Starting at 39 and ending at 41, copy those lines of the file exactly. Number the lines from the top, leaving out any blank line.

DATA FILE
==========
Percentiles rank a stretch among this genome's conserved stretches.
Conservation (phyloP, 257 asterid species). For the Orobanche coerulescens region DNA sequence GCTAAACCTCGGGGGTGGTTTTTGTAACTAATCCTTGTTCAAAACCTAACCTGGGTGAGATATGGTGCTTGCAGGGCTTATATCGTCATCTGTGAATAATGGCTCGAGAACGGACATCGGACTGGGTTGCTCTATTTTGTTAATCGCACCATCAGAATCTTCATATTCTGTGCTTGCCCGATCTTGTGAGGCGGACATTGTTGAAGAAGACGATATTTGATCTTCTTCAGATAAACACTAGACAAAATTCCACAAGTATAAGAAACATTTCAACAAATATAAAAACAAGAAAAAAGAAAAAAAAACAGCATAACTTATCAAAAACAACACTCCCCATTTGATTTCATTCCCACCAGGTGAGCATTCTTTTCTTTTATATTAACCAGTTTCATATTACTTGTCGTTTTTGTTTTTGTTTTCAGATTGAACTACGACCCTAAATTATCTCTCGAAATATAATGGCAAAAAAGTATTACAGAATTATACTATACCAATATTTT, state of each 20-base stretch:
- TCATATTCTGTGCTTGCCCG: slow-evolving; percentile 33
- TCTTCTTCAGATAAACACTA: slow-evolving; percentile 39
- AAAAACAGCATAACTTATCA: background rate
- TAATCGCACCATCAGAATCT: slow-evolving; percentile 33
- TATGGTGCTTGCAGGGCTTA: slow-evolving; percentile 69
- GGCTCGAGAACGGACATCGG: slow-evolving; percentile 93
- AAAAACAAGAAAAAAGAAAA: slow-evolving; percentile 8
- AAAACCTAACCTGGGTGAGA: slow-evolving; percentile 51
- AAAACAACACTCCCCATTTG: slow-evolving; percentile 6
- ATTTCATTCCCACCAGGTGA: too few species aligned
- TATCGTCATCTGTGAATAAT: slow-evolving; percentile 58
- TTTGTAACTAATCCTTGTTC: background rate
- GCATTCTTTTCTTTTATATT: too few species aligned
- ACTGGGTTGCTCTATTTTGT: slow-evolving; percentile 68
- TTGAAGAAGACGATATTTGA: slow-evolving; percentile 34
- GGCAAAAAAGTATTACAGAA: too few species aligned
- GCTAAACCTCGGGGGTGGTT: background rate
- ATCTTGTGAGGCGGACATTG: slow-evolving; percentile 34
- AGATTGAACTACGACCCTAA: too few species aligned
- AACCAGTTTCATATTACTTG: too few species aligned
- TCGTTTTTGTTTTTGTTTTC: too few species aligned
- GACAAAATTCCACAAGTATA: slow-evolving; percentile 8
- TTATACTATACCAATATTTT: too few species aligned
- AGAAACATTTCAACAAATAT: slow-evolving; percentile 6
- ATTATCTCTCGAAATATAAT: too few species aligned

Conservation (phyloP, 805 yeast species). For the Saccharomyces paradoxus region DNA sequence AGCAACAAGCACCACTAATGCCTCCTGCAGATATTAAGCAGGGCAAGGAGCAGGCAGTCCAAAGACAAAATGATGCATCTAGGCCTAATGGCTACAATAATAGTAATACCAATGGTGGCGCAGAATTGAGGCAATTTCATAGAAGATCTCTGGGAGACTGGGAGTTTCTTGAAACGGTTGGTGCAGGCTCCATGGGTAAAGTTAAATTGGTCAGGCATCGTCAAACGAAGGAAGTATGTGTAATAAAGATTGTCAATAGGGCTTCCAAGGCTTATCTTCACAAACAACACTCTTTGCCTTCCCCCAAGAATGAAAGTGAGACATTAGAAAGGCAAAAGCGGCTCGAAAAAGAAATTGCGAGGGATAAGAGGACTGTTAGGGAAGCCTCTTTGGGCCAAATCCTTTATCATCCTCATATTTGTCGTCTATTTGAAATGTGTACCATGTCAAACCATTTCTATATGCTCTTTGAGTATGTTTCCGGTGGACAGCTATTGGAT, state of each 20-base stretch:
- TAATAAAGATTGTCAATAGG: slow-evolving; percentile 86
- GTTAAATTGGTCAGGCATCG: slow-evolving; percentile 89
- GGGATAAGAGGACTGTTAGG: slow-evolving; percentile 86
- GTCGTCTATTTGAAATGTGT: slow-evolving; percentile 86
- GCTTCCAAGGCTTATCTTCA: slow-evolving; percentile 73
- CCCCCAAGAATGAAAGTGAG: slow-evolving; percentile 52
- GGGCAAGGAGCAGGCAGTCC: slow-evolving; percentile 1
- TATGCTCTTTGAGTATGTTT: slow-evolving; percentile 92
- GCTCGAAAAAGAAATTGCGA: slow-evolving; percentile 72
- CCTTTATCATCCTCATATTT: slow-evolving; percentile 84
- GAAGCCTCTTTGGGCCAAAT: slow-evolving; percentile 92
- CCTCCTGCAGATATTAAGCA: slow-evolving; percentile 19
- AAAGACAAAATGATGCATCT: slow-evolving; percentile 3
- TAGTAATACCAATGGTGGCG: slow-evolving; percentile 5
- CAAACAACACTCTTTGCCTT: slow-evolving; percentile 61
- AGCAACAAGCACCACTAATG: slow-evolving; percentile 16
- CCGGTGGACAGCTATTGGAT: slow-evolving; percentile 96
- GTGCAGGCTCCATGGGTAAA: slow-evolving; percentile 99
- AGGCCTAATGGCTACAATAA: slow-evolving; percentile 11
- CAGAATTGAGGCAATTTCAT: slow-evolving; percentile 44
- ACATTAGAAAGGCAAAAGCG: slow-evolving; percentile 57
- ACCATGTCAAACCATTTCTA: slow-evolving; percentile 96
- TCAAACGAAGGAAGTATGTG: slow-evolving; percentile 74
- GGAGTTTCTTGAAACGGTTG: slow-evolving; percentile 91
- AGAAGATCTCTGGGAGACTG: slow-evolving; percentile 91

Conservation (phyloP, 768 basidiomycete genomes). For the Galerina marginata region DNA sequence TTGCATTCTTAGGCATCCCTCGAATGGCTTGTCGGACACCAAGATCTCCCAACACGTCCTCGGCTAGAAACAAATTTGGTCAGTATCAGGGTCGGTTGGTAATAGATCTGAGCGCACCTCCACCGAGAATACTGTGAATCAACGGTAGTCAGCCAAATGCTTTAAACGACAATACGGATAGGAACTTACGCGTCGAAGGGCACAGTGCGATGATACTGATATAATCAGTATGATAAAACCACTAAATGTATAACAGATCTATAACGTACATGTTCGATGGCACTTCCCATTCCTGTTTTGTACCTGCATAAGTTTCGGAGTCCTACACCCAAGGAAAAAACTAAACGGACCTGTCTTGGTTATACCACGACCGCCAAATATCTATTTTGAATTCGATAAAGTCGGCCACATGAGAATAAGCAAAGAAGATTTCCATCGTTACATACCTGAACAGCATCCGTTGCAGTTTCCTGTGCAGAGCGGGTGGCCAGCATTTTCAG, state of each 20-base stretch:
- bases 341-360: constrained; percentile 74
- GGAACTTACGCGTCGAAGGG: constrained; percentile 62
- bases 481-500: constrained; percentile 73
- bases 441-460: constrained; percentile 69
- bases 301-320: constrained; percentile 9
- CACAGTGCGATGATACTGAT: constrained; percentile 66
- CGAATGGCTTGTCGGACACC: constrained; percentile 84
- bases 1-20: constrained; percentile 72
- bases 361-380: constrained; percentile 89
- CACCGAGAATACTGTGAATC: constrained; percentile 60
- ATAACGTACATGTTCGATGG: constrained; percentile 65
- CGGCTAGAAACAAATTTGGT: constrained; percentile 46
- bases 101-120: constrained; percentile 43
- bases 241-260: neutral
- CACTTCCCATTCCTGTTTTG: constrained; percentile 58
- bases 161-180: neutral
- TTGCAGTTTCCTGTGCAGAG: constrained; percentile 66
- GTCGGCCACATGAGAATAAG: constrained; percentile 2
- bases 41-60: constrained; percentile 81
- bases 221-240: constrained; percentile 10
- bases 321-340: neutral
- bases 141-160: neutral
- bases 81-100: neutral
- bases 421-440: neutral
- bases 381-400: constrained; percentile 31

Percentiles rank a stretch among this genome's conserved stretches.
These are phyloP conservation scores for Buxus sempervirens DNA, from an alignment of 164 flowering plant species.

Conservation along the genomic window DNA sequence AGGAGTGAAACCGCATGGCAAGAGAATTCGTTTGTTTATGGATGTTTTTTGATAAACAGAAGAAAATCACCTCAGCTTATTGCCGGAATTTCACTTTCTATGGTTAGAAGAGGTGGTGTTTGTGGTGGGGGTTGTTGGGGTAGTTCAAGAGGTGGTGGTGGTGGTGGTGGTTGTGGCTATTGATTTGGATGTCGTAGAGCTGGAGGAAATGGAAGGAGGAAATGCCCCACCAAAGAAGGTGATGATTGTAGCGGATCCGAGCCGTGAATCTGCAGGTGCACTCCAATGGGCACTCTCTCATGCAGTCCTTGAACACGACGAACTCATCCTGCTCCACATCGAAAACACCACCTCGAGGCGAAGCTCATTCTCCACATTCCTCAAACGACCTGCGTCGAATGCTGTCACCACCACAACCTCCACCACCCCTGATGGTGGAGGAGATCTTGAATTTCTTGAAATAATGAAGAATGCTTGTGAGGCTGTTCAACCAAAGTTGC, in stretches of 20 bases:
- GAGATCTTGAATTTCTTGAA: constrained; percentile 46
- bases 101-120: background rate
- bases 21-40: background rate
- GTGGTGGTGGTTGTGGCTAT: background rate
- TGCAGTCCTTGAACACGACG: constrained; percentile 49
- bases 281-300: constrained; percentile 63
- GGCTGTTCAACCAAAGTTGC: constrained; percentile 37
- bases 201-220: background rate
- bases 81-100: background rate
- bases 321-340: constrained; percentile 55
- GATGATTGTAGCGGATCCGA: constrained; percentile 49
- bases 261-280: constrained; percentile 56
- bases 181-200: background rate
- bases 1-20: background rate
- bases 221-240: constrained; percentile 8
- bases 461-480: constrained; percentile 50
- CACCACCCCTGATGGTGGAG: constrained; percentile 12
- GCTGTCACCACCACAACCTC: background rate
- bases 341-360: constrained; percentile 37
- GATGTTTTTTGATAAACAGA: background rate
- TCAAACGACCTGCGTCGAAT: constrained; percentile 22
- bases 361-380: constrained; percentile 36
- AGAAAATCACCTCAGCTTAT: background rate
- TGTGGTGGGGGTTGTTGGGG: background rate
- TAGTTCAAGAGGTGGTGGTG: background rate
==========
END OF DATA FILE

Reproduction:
- GAAGCCTCTTTGGGCCAAAT: slow-evolving; percentile 92
- CCTCCTGCAGATATTAAGCA: slow-evolving; percentile 19
- AAAGACAAAATGATGCATCT: slow-evolving; percentile 3